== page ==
Snap peas and carrots served with cool cucumber dip

Homemade black bean brownies

Homemade black bean brownies

Handouts on fiber, sodium, and fats, as well as the recipes for the cool cucumber dip and the black bean brownies.

Handouts on fiber, sodium, and fats, as well as the recipes for the cool cucumber dip and the black bean brownies.

Categories: Education in the Community | Tags: , , , | 2 Comments

Healthy Snacking for the Visual Learner

This week Roanna and I put the final touches on our student forum project we were assigned this rotation. The idea was to design, set up, advertise for, and implement a student forum held in the dining hall. We chose the topic of “Healthy Snacking” and used portion sizes of real food found in the dining hall as visual aids.  Roanna designed the sign used to advertise the forum, and I made the brochure with the template Mary originally created as a snacking brochure for kids.

Healthy Snacking Brochure PDF

Roanna and I set everything up and were at the table for 2 hours over lunch period in Cafe Evansdale.  During that time, students had the opportunity to see what portion sizes looked like, what healthy (and unhealthy) snack options exist in the dining hall, and could ask any nutrition questions they had.  The highlight of the forum was when a student saw our display of celery and peanut butter and was inspired to get her own celery and peanut butter right then from the dining hall with her lunch.  Ahh, influencing the future generation to eat healthy! 🙂 Feels good.

Here are some pictures we took of our display. We chose the snacks based on what was available in the dining halls, and included nutrition facts (calories, fat, carbs, protein, and fiber) on cards below each item. See if you can distinguish between what the healthy snack options are, and what the unhealthy snack options are. Recognize any of your favorites?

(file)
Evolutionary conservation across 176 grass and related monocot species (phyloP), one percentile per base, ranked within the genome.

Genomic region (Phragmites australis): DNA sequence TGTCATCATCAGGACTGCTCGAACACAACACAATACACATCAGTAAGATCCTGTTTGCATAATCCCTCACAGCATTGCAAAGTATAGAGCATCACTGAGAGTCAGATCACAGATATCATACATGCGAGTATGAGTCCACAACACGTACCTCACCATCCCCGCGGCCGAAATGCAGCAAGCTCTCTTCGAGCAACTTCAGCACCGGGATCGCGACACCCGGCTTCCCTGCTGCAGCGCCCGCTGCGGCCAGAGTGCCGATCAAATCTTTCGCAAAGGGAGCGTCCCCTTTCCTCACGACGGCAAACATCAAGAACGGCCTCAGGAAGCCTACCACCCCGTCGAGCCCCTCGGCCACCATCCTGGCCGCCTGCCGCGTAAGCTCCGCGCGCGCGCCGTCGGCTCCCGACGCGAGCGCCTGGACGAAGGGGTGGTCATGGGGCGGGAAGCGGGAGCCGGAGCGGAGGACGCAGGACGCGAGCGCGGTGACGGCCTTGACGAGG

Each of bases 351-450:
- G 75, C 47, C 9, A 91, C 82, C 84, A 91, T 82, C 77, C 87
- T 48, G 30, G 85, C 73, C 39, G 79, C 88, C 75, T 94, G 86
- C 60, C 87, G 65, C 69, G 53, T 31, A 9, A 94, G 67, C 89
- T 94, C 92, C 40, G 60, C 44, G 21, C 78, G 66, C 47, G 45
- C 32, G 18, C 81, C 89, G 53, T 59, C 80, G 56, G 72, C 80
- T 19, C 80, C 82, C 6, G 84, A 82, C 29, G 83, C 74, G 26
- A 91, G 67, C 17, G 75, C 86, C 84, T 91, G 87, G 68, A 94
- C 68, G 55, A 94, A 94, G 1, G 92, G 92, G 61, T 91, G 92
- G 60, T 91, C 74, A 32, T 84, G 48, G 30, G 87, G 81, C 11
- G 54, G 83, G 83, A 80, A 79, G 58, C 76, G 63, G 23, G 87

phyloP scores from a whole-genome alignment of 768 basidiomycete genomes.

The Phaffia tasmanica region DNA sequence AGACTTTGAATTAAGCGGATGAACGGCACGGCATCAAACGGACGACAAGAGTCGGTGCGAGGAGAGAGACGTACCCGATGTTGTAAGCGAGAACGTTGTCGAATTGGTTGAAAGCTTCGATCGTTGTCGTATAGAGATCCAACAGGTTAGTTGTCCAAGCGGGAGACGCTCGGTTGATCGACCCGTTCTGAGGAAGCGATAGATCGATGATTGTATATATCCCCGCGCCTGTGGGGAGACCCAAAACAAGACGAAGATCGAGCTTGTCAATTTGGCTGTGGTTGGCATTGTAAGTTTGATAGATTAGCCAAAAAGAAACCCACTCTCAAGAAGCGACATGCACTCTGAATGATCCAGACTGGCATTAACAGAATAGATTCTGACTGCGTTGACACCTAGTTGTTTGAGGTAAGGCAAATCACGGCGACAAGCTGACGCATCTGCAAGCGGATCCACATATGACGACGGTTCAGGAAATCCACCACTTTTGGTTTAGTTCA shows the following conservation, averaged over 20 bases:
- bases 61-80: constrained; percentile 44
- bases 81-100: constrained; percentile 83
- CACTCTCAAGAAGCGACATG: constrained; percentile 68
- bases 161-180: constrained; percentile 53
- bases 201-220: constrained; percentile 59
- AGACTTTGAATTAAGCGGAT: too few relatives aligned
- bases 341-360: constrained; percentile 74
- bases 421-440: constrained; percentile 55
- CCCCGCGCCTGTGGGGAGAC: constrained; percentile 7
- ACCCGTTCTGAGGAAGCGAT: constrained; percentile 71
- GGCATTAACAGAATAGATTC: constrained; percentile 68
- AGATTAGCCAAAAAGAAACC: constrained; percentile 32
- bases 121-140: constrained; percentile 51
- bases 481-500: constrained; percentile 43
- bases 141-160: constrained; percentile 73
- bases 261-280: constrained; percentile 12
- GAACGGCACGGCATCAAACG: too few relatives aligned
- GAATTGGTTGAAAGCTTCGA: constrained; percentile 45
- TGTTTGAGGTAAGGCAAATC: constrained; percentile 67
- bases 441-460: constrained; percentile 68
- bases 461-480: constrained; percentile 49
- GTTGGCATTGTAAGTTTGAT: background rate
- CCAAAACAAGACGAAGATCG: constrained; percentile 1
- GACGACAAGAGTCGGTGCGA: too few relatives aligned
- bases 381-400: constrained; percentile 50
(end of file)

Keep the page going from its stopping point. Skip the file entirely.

Categories: Education in the Community, Food Service | Tags: , , , , , | 4 Comments

Nutrition Counseling on Campus

One of the great services that WVU provides their students, is the free service of seeing a Registered Dietitian on campus.  I know of a lot of universities across the US have a Registered Dietitian on staff, sometimes through the student recreation center or student dining services.  However at many universities students have to pay a fee to meet with a dietitian, so I think its great to have a free service here at WVU.

Students can set up a meeting with the RD for many different reasons. Meetings can be anywhere from 15 minutes to an hour in length, depending on the student and their goals.  They may want to talk about recent food allergies, weight loss, weight gain, muscle gain, body composition change, how to eat for an upcoming race or competition (ie: marathon, 1/2 marathon, sprint triathlon), eating disorders, or basic nutrition information.

As a dietetic intern working with the RD here on campus, I’ve had the opportunity to sit in on and participate in the counseling sessions with students.  Sometimes there are just one or two meetings a day, and other days there are half a dozen meetings with students, all with different nutritional goals.

Since many of the meetings are first-time sessions, and not follow-up sessions, there are a lot of questions that need to first be asked in order to paint a picture of the student’s area of concern.  For example, let’s say a student sets up a meeting mid-semester and complains that he has gained 10 pounds since starting school (almost the full “Freshman 15”). What are some questions that you would ask him to determine how to help him?

Here are some questions that I would ask:

  • What is your height?